Royal Mail and DPD are warning about a fake Christmas delivery scam - what to look out for

Royal Mail and DPD have issued a warning to customers about a fake delivery scam that attempts to trick recipients into handing over their bank details.

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The fraudulent message appears to be from the Royal Mail or DPD delivery service and urges people to reschedule a delivery of their Christmas parcels.

Reschedule delivery

The fake message states that a parcel was attempted to be delivered, but no one was home, or there was no safe place to leave it. Recipients are then asked to follow a link where they must prove their identity and enter their bank details to reschedule the delivery.

Unwitting victims have then received a phone call from scammers pretending to be from Natwest, asking them for a cash transfer.

This follows a similar Royal Mail scam which was circulating in November, which involved fake texts or emails claiming customers needed to pay a fee of £1.99 to have an item redelivered. Again, recipients were then asked to enter their bank details online.

Warnings from Royal Mail and DPD

Royal Mail has issued a statement asking people who receive a suspicious email, or discover a fake Royal Mail branded website, to contact them.

Those who have been the victim of a payment scam can get a crime reference number by reporting it to their local police station.

DPD has also issued a warning to customers, urging recipients to check the message has come from a valid email address before taking any action.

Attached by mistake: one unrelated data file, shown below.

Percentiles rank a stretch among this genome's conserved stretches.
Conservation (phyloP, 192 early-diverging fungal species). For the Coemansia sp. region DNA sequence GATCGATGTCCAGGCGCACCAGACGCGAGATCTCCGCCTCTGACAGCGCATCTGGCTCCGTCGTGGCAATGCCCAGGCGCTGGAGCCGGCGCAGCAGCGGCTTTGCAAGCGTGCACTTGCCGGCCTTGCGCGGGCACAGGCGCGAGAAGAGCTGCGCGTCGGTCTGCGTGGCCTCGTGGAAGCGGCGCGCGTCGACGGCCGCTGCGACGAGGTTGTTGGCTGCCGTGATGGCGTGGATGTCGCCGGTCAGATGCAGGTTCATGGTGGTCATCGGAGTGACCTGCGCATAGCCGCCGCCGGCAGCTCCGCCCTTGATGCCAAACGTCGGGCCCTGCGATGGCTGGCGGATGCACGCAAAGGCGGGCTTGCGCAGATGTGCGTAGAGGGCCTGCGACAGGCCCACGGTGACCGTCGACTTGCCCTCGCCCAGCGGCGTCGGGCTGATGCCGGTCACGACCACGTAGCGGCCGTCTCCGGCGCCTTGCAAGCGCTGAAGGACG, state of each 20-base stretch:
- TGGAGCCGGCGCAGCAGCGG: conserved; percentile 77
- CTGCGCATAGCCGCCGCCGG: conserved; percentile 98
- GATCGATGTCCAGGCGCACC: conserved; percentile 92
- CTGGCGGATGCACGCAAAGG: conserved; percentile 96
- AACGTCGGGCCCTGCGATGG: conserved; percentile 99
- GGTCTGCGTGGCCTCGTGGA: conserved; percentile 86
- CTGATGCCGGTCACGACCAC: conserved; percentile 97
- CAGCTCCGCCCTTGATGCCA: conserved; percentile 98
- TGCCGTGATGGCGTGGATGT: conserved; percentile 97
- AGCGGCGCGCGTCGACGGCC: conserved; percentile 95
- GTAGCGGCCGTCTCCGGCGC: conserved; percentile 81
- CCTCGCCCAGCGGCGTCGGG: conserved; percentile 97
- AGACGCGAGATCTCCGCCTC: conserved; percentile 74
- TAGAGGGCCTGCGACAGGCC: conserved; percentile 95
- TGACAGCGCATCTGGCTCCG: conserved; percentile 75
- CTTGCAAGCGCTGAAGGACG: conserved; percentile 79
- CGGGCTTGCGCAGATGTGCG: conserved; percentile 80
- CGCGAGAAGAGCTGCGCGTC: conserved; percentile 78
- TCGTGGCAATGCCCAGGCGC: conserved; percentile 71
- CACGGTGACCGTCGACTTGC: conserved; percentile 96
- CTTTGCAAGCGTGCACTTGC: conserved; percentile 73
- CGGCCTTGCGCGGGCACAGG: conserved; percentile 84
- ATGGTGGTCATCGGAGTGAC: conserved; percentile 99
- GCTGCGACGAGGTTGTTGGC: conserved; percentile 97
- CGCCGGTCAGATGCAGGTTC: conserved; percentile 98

The delivery company only emails from one of three email addresses. These include:

  • dpd.co.uk
  • dpdlocal.co.uk
  • dpdgroup.co.uk

If the email has not come from one of these three addresses, it is likely to be a phishing scam and should be reported to [email protected]

(Photo: Supplied)

In a statement, DPD said, “We have recently been made aware of a payment fraud scam requesting payment for the delivery of a parcel.

“Although this appears to be from DPD, the sender is a telenet email address - and not one of the three approved DPD addresses.

“Always check the ‘From’ section in an email and if it isn’t a valid DPD address, report it by contacting [email protected]

Warning signs to look for

Action Fraud recommends being wary of fraudulent emails and messages that:

are unsolicited and supposedly come from a reputable organisation, such as a bank or credit card companyencourage you urgently to visit a website or call a number to verify or update your detailsrequest your personal information such as username, password or bank account

If you do receive a suspicious message you should not reply to it, and be cautious about clicking on any links that may be embedded, or calling a number that may be provided.

If you have responded to a message that you suspect to be a scam and gave your bank account details, you should contact your bank immediately.

To report a scam, call Action Fraud on 0300 123 2040, or report it online.